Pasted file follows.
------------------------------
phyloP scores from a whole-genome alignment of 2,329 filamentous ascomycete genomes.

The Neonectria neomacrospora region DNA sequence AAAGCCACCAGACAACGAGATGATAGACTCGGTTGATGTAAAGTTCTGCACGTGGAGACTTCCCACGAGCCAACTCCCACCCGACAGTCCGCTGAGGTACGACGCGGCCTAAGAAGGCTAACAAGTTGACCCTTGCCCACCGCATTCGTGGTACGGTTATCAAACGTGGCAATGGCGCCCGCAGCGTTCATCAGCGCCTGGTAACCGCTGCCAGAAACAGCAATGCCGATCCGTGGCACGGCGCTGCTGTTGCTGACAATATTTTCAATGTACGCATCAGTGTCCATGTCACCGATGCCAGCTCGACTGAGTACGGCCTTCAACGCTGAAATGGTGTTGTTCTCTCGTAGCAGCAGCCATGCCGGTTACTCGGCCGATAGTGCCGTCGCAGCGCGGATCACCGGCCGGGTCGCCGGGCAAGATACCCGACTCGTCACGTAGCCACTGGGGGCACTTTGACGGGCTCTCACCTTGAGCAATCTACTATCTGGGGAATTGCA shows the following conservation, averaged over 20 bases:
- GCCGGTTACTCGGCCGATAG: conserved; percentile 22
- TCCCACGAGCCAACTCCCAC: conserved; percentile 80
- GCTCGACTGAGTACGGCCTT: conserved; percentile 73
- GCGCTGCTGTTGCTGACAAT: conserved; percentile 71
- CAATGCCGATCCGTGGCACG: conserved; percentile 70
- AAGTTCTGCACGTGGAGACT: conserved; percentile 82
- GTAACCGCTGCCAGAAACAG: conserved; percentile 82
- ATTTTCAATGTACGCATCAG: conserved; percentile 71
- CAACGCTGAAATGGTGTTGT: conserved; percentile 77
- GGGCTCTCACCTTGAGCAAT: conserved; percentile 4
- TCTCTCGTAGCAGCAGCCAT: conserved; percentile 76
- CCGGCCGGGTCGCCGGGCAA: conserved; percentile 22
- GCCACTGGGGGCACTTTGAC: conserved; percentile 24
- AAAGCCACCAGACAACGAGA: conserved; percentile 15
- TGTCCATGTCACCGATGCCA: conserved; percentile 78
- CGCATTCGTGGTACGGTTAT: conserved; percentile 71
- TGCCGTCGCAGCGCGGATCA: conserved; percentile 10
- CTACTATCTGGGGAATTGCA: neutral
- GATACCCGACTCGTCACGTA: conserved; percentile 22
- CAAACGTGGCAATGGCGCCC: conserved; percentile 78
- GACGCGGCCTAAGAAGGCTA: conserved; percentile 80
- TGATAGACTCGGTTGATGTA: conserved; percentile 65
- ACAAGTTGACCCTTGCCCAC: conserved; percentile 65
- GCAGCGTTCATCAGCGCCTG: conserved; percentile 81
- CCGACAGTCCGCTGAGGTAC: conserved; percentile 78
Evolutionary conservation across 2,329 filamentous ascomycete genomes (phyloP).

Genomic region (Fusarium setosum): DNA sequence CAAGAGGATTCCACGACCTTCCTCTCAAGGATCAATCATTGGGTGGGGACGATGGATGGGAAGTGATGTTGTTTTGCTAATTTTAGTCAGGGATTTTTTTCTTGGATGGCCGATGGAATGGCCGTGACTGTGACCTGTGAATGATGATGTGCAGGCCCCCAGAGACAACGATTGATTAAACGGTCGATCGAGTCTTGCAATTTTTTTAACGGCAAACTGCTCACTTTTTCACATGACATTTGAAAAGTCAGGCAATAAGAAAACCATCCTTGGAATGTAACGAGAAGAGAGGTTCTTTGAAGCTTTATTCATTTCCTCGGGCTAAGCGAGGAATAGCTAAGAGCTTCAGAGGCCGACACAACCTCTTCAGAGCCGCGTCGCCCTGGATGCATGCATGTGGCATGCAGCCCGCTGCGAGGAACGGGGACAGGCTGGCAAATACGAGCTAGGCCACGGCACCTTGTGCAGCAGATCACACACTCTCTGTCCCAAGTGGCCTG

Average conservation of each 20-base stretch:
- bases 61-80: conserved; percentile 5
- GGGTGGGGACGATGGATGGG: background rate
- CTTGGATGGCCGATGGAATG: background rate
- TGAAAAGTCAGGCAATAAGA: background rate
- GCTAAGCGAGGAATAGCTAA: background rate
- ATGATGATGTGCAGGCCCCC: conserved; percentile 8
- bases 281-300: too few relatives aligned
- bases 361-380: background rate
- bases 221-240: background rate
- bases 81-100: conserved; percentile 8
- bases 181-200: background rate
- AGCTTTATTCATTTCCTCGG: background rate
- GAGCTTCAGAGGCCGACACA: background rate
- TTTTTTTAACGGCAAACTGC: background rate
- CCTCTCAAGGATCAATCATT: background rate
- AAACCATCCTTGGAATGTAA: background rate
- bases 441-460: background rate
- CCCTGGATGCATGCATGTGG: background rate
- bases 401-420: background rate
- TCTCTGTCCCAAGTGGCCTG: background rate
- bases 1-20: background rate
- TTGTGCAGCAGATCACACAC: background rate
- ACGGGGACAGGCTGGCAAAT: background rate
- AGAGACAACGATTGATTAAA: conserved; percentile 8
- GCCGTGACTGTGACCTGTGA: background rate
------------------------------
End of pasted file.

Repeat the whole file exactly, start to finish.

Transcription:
phyloP scores from a whole-genome alignment of 2,329 filamentous ascomycete genomes.

The Neonectria neomacrospora region DNA sequence AAAGCCACCAGACAACGAGATGATAGACTCGGTTGATGTAAAGTTCTGCACGTGGAGACTTCCCACGAGCCAACTCCCACCCGACAGTCCGCTGAGGTACGACGCGGCCTAAGAAGGCTAACAAGTTGACCCTTGCCCACCGCATTCGTGGTACGGTTATCAAACGTGGCAATGGCGCCCGCAGCGTTCATCAGCGCCTGGTAACCGCTGCCAGAAACAGCAATGCCGATCCGTGGCACGGCGCTGCTGTTGCTGACAATATTTTCAATGTACGCATCAGTGTCCATGTCACCGATGCCAGCTCGACTGAGTACGGCCTTCAACGCTGAAATGGTGTTGTTCTCTCGTAGCAGCAGCCATGCCGGTTACTCGGCCGATAGTGCCGTCGCAGCGCGGATCACCGGCCGGGTCGCCGGGCAAGATACCCGACTCGTCACGTAGCCACTGGGGGCACTTTGACGGGCTCTCACCTTGAGCAATCTACTATCTGGGGAATTGCA shows the following conservation, averaged over 20 bases:
- GCCGGTTACTCGGCCGATAG: conserved; percentile 22
- TCCCACGAGCCAACTCCCAC: conserved; percentile 80
- GCTCGACTGAGTACGGCCTT: conserved; percentile 73
- GCGCTGCTGTTGCTGACAAT: conserved; percentile 71
- CAATGCCGATCCGTGGCACG: conserved; percentile 70
- AAGTTCTGCACGTGGAGACT: conserved; percentile 82
- GTAACCGCTGCCAGAAACAG: conserved; percentile 82
- ATTTTCAATGTACGCATCAG: conserved; percentile 71
- CAACGCTGAAATGGTGTTGT: conserved; percentile 77
- GGGCTCTCACCTTGAGCAAT: conserved; percentile 4
- TCTCTCGTAGCAGCAGCCAT: conserved; percentile 76
- CCGGCCGGGTCGCCGGGCAA: conserved; percentile 22
- GCCACTGGGGGCACTTTGAC: conserved; percentile 24
- AAAGCCACCAGACAACGAGA: conserved; percentile 15
- TGTCCATGTCACCGATGCCA: conserved; percentile 78
- CGCATTCGTGGTACGGTTAT: conserved; percentile 71
- TGCCGTCGCAGCGCGGATCA: conserved; percentile 10
- CTACTATCTGGGGAATTGCA: neutral
- GATACCCGACTCGTCACGTA: conserved; percentile 22
- CAAACGTGGCAATGGCGCCC: conserved; percentile 78
- GACGCGGCCTAAGAAGGCTA: conserved; percentile 80
- TGATAGACTCGGTTGATGTA: conserved; percentile 65
- ACAAGTTGACCCTTGCCCAC: conserved; percentile 65
- GCAGCGTTCATCAGCGCCTG: conserved; percentile 81
- CCGACAGTCCGCTGAGGTAC: conserved; percentile 78
Evolutionary conservation across 2,329 filamentous ascomycete genomes (phyloP).

Genomic region (Fusarium setosum): DNA sequence CAAGAGGATTCCACGACCTTCCTCTCAAGGATCAATCATTGGGTGGGGACGATGGATGGGAAGTGATGTTGTTTTGCTAATTTTAGTCAGGGATTTTTTTCTTGGATGGCCGATGGAATGGCCGTGACTGTGACCTGTGAATGATGATGTGCAGGCCCCCAGAGACAACGATTGATTAAACGGTCGATCGAGTCTTGCAATTTTTTTAACGGCAAACTGCTCACTTTTTCACATGACATTTGAAAAGTCAGGCAATAAGAAAACCATCCTTGGAATGTAACGAGAAGAGAGGTTCTTTGAAGCTTTATTCATTTCCTCGGGCTAAGCGAGGAATAGCTAAGAGCTTCAGAGGCCGACACAACCTCTTCAGAGCCGCGTCGCCCTGGATGCATGCATGTGGCATGCAGCCCGCTGCGAGGAACGGGGACAGGCTGGCAAATACGAGCTAGGCCACGGCACCTTGTGCAGCAGATCACACACTCTCTGTCCCAAGTGGCCTG

Average conservation of each 20-base stretch:
- bases 61-80: conserved; percentile 5
- GGGTGGGGACGATGGATGGG: background rate
- CTTGGATGGCCGATGGAATG: background rate
- TGAAAAGTCAGGCAATAAGA: background rate
- GCTAAGCGAGGAATAGCTAA: background rate
- ATGATGATGTGCAGGCCCCC: conserved; percentile 8
- bases 281-300: too few relatives aligned
- bases 361-380: background rate
- bases 221-240: background rate
- bases 81-100: conserved; percentile 8
- bases 181-200: background rate
- AGCTTTATTCATTTCCTCGG: background rate
- GAGCTTCAGAGGCCGACACA: background rate
- TTTTTTTAACGGCAAACTGC: background rate
- CCTCTCAAGGATCAATCATT: background rate
- AAACCATCCTTGGAATGTAA: background rate
- bases 441-460: background rate
- CCCTGGATGCATGCATGTGG: background rate
- bases 401-420: background rate
- TCTCTGTCCCAAGTGGCCTG: background rate
- bases 1-20: background rate
- TTGTGCAGCAGATCACACAC: background rate
- ACGGGGACAGGCTGGCAAAT: background rate
- AGAGACAACGATTGATTAAA: conserved; percentile 8
- GCCGTGACTGTGACCTGTGA: background rate